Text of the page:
Residential and commercial energy storage installations are taking a hit as the U.S. tackles the coronavirus pandemic.
The behind-the-meter storage segment will install 31 percent less capacity in 2020 than previously forecast, according to a new analysis by research firm Wood Mackenzie. It’s a preliminary estimate based on early data from the nation’s coronavirus response. That means the ultimate impact could be worse—or better, if business gets back to normal sooner than currently expected.
Larger non-residential projects face difficulties wrapping up permitting, commissioning and interconnection in the midst of travel bans and shelter-in-place orders, wrote WoodMac Senior Analyst Brett Simon.
“Developers should be concerned and plan any projects today with wiggle room on delivery timeline,” Simon said. “Some are already doing this.”
The residential storage market has a different problem. It is almost entirely tied to rooftop solar, and solar companies depend almost entirely on in-person sales. That kind of contact has ground to a halt in recent weeks. Some companies have made the switch to online sales, but it’s unclear if the industry can sustain a similar pace of business without being able to close the deal in person.
The analysis contains a few brighter spots for the industry. In the early days of the pandemic, equipment supply chains were at risk of disruption: WoodMac estimated that China’s 2020 battery cell output could fall by 10 percent. These days, though, battery supply does not seem to be as much of a problem for U.S. developers, as Asian manufacturing hubs ramp back up to speed.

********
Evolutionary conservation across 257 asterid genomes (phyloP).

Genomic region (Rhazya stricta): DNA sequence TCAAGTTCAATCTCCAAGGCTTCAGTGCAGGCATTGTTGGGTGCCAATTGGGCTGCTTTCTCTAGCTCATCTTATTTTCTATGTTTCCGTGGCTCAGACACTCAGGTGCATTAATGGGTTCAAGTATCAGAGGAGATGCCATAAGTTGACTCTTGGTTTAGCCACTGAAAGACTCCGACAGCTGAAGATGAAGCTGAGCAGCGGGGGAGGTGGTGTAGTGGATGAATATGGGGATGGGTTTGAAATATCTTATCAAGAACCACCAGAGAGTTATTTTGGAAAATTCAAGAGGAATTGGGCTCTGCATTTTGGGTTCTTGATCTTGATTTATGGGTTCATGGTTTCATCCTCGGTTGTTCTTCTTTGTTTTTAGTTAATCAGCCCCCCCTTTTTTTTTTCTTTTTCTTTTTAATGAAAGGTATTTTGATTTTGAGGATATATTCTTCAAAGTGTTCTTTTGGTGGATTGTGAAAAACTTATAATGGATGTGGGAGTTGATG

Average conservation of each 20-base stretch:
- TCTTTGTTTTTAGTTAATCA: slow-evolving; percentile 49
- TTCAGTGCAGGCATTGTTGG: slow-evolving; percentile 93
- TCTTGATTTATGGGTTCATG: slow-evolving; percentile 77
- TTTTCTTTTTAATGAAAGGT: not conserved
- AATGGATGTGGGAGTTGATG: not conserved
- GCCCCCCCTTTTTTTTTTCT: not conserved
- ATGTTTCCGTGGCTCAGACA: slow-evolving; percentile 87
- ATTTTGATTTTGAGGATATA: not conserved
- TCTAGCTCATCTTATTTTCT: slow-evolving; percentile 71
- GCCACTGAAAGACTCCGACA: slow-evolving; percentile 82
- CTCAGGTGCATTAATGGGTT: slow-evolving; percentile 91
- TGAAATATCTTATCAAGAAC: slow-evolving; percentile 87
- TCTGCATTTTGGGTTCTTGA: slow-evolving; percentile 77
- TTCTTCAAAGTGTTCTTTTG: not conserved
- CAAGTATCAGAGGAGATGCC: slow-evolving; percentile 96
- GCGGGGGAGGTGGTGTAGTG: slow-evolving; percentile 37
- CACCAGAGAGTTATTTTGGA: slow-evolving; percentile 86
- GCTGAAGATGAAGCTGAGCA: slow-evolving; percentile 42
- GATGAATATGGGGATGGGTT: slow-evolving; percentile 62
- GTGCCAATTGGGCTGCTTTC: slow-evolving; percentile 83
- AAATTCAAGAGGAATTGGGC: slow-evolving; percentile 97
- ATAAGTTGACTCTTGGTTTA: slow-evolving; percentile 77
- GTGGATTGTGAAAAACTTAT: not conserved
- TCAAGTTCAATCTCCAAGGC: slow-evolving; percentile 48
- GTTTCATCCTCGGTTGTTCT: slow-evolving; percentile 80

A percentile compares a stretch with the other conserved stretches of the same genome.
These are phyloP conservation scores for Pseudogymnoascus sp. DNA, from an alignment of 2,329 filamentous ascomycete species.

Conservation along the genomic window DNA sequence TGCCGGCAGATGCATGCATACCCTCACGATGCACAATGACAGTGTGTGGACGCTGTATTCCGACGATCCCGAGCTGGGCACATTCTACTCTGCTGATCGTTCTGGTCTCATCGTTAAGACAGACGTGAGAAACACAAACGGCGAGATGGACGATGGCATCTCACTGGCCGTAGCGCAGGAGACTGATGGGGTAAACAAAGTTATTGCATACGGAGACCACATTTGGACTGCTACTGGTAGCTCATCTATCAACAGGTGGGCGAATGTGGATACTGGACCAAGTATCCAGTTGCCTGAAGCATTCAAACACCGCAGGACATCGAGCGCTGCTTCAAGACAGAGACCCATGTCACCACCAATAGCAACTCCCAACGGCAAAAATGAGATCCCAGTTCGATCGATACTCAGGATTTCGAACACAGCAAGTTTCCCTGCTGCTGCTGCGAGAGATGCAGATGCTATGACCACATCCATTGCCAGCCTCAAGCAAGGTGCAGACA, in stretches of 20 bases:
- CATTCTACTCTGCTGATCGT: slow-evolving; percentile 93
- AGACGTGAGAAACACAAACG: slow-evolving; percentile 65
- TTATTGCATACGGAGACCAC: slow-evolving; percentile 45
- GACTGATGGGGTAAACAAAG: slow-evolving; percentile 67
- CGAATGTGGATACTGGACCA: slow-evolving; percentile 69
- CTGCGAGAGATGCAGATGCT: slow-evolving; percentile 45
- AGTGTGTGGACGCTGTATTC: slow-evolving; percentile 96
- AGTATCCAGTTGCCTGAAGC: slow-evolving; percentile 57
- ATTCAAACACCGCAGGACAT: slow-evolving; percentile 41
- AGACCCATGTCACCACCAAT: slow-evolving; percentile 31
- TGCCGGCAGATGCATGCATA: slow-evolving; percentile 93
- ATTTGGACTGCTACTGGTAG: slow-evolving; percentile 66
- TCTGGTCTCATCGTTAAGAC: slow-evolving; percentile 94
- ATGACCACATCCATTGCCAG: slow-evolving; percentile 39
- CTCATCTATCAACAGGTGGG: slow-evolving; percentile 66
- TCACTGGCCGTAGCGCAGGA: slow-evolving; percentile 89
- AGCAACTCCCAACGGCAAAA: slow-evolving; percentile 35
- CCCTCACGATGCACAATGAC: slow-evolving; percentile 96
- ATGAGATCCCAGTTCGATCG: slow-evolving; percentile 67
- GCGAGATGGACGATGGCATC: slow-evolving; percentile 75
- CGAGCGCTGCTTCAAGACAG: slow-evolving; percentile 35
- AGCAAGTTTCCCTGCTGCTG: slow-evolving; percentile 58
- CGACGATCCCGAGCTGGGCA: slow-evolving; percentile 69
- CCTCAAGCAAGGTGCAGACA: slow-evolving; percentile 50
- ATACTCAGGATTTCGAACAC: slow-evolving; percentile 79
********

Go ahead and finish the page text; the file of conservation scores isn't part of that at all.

And the behind-the-meter sector is still on track to grow this year in absolute terms—just not as quickly as previously estimated.
Before the coronavirus brought public life in the U.S. to a halt, customer-sited storage was heading toward another record year, according to the latest Energy Storage Monitor report. Commercial installations were expected to rise to 212 megawatts, a 59 percent increase from 133 megawatts in 2019. And residential batteries were on track to triple from 139 megawatts last year to 420 megawatts this year.
Almost all of the new residential deployments were headed for California, which has been particularly hard hit by the virus. Last fall, the crisis of wildfires and utility power shutoffs increased the urgency for homeowners to switch to solar with battery backup power. The coronavirus has temporarily displaced that concern as the most pressing crisis of the moment.
The state’s shelter-in-place order exempts essential jobs, including roles related to electricity generation and home construction. But, while most rooftop solar installation work can happen outside the home, it still requires work on the electrical panel indoors. Batteries do as well.